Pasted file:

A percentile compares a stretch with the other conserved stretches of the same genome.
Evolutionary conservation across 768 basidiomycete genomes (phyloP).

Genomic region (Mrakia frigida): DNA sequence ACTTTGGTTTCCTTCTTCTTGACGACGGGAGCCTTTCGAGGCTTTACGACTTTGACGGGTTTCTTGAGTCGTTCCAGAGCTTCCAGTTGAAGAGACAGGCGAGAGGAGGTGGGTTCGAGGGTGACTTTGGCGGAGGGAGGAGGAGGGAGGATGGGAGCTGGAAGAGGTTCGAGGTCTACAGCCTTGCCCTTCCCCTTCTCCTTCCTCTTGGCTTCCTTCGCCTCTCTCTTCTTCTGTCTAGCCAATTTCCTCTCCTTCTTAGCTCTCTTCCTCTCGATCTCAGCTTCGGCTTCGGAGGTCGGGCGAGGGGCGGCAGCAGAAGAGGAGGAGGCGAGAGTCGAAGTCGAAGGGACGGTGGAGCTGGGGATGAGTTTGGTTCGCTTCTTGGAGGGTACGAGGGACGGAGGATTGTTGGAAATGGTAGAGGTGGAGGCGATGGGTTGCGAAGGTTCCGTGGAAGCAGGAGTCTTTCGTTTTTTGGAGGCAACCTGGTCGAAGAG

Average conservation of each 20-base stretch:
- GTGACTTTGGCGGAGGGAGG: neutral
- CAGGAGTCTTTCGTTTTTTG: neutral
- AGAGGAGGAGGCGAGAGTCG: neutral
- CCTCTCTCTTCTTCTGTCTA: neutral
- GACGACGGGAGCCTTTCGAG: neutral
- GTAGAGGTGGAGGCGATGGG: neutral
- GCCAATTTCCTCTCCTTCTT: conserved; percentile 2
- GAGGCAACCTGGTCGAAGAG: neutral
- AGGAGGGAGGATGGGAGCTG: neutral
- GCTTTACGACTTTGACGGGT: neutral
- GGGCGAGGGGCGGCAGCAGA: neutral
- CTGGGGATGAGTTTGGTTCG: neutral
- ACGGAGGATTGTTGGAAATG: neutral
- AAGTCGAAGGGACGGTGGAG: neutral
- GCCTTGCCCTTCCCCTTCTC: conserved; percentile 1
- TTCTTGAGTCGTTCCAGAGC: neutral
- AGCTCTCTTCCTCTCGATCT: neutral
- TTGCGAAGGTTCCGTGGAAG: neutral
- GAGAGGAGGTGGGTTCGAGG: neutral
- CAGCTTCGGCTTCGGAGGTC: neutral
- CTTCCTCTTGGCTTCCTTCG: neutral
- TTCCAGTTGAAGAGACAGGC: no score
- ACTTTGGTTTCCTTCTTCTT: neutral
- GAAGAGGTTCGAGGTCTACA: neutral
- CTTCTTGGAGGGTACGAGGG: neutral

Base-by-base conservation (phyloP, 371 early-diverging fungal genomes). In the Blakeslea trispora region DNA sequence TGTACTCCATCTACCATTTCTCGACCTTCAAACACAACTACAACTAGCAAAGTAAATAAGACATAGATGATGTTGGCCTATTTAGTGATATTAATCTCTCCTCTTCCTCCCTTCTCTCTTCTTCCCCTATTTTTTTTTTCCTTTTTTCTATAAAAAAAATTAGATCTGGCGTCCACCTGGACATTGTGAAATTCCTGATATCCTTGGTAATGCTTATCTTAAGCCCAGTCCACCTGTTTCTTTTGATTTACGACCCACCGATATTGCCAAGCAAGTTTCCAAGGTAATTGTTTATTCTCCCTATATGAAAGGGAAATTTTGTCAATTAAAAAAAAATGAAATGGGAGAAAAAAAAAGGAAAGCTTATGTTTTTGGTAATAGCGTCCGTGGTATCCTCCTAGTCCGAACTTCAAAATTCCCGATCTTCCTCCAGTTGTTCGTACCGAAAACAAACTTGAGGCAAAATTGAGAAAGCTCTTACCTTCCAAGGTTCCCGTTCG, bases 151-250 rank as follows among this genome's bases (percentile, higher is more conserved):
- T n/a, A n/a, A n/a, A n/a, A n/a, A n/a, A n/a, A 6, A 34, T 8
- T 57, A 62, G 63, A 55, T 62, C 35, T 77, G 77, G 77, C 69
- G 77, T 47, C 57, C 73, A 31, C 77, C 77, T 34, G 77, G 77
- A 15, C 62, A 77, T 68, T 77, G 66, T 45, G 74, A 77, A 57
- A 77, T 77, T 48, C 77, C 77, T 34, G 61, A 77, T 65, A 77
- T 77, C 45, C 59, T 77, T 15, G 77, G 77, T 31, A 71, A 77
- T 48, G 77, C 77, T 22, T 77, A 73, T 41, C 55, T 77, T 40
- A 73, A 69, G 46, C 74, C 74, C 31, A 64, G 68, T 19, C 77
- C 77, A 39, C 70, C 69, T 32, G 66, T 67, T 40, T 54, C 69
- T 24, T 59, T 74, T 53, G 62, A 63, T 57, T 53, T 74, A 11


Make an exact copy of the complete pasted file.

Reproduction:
A percentile compares a stretch with the other conserved stretches of the same genome.
Evolutionary conservation across 768 basidiomycete genomes (phyloP).

Genomic region (Mrakia frigida): DNA sequence ACTTTGGTTTCCTTCTTCTTGACGACGGGAGCCTTTCGAGGCTTTACGACTTTGACGGGTTTCTTGAGTCGTTCCAGAGCTTCCAGTTGAAGAGACAGGCGAGAGGAGGTGGGTTCGAGGGTGACTTTGGCGGAGGGAGGAGGAGGGAGGATGGGAGCTGGAAGAGGTTCGAGGTCTACAGCCTTGCCCTTCCCCTTCTCCTTCCTCTTGGCTTCCTTCGCCTCTCTCTTCTTCTGTCTAGCCAATTTCCTCTCCTTCTTAGCTCTCTTCCTCTCGATCTCAGCTTCGGCTTCGGAGGTCGGGCGAGGGGCGGCAGCAGAAGAGGAGGAGGCGAGAGTCGAAGTCGAAGGGACGGTGGAGCTGGGGATGAGTTTGGTTCGCTTCTTGGAGGGTACGAGGGACGGAGGATTGTTGGAAATGGTAGAGGTGGAGGCGATGGGTTGCGAAGGTTCCGTGGAAGCAGGAGTCTTTCGTTTTTTGGAGGCAACCTGGTCGAAGAG

Average conservation of each 20-base stretch:
- GTGACTTTGGCGGAGGGAGG: neutral
- CAGGAGTCTTTCGTTTTTTG: neutral
- AGAGGAGGAGGCGAGAGTCG: neutral
- CCTCTCTCTTCTTCTGTCTA: neutral
- GACGACGGGAGCCTTTCGAG: neutral
- GTAGAGGTGGAGGCGATGGG: neutral
- GCCAATTTCCTCTCCTTCTT: conserved; percentile 2
- GAGGCAACCTGGTCGAAGAG: neutral
- AGGAGGGAGGATGGGAGCTG: neutral
- GCTTTACGACTTTGACGGGT: neutral
- GGGCGAGGGGCGGCAGCAGA: neutral
- CTGGGGATGAGTTTGGTTCG: neutral
- ACGGAGGATTGTTGGAAATG: neutral
- AAGTCGAAGGGACGGTGGAG: neutral
- GCCTTGCCCTTCCCCTTCTC: conserved; percentile 1
- TTCTTGAGTCGTTCCAGAGC: neutral
- AGCTCTCTTCCTCTCGATCT: neutral
- TTGCGAAGGTTCCGTGGAAG: neutral
- GAGAGGAGGTGGGTTCGAGG: neutral
- CAGCTTCGGCTTCGGAGGTC: neutral
- CTTCCTCTTGGCTTCCTTCG: neutral
- TTCCAGTTGAAGAGACAGGC: no score
- ACTTTGGTTTCCTTCTTCTT: neutral
- GAAGAGGTTCGAGGTCTACA: neutral
- CTTCTTGGAGGGTACGAGGG: neutral

Base-by-base conservation (phyloP, 371 early-diverging fungal genomes). In the Blakeslea trispora region DNA sequence TGTACTCCATCTACCATTTCTCGACCTTCAAACACAACTACAACTAGCAAAGTAAATAAGACATAGATGATGTTGGCCTATTTAGTGATATTAATCTCTCCTCTTCCTCCCTTCTCTCTTCTTCCCCTATTTTTTTTTTCCTTTTTTCTATAAAAAAAATTAGATCTGGCGTCCACCTGGACATTGTGAAATTCCTGATATCCTTGGTAATGCTTATCTTAAGCCCAGTCCACCTGTTTCTTTTGATTTACGACCCACCGATATTGCCAAGCAAGTTTCCAAGGTAATTGTTTATTCTCCCTATATGAAAGGGAAATTTTGTCAATTAAAAAAAAATGAAATGGGAGAAAAAAAAAGGAAAGCTTATGTTTTTGGTAATAGCGTCCGTGGTATCCTCCTAGTCCGAACTTCAAAATTCCCGATCTTCCTCCAGTTGTTCGTACCGAAAACAAACTTGAGGCAAAATTGAGAAAGCTCTTACCTTCCAAGGTTCCCGTTCG, bases 151-250 rank as follows among this genome's bases (percentile, higher is more conserved):
- T n/a, A n/a, A n/a, A n/a, A n/a, A n/a, A n/a, A 6, A 34, T 8
- T 57, A 62, G 63, A 55, T 62, C 35, T 77, G 77, G 77, C 69
- G 77, T 47, C 57, C 73, A 31, C 77, C 77, T 34, G 77, G 77
- A 15, C 62, A 77, T 68, T 77, G 66, T 45, G 74, A 77, A 57
- A 77, T 77, T 48, C 77, C 77, T 34, G 61, A 77, T 65, A 77
- T 77, C 45, C 59, T 77, T 15, G 77, G 77, T 31, A 71, A 77
- T 48, G 77, C 77, T 22, T 77, A 73, T 41, C 55, T 77, T 40
- A 73, A 69, G 46, C 74, C 74, C 31, A 64, G 68, T 19, C 77
- C 77, A 39, C 70, C 69, T 32, G 66, T 67, T 40, T 54, C 69
- T 24, T 59, T 74, T 53, G 62, A 63, T 57, T 53, T 74, A 11